- This article examines what may be missing in the models we most commonly use and why 10-frame tiles offer an effective alternative to base-10 blocks for teaching place value. The authors further describe how teachers can use the 10-frame model to help children develop understanding of number and place value concepts and skill with computation.
Losq, C. (2005). Number Concepts and Special Needs Students: The Power of Ten-Frame Tiles. Teaching Children Mathematics, 11(6), 310-315
- This article presents how applying known facts to derive unknown facts results in efficiency, flexibility, and an understanding of number combinations for young students.
"But what exactly does fluency mean, and how might fluency differ from having instant recall of each and every basic fact? The goal of this article is to examine what it means to be fluent with basic addition facts and to focus on activities that teachers can use to prepare students for fluency. "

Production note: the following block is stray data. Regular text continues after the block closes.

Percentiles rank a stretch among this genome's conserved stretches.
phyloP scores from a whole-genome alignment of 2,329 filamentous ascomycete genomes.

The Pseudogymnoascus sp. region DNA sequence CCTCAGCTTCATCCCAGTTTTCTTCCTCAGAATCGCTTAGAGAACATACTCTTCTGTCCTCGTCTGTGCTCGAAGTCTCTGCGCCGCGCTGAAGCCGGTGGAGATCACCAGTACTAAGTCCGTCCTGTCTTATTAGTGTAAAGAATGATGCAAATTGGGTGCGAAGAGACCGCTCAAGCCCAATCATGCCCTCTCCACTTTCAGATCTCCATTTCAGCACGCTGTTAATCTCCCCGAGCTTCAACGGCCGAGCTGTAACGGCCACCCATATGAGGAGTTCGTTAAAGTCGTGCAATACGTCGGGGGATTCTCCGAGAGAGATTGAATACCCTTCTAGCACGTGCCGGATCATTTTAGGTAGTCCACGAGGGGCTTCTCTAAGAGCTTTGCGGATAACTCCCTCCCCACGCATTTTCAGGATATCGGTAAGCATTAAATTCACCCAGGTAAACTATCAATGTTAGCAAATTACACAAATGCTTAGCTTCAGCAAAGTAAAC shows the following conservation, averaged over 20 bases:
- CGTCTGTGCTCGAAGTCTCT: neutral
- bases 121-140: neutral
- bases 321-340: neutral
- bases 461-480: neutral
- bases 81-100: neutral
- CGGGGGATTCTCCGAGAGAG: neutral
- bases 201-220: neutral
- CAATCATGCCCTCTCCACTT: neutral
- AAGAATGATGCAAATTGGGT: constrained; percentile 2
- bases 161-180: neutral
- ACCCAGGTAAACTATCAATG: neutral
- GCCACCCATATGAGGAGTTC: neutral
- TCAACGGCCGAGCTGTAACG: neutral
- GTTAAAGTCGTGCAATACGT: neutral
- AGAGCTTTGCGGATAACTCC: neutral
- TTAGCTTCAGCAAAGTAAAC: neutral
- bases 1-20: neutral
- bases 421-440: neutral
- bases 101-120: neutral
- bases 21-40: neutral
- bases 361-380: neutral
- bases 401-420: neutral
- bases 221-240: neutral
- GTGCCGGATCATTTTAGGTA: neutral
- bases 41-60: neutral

Kling, G. (2011). Fluency with Basic Addition. Teaching Children Mathematics,18(2), 80-88.
Quick Assessment Rubric
These activities were provided in the Additive Thinking webinar. Choose at least one activity to give to your students. Have them record their responses. Pay special attention to how students get to their answers. Do they use counting or do they use Additive Thinking?
Easter Egg Hunt
The Case of the Hotdogs
Let's Have a Picnic!
Setting Up the Room
Programming decisions and the selection of learning resources are made by school authorities, schools, teachers and students.
The use of authorized resources is not mandatory. A broad range of learning resources may be used to meet the needs of all students.
The links below will provide you with a variety of resources that may come in handy when teaching the concept of additive thinking.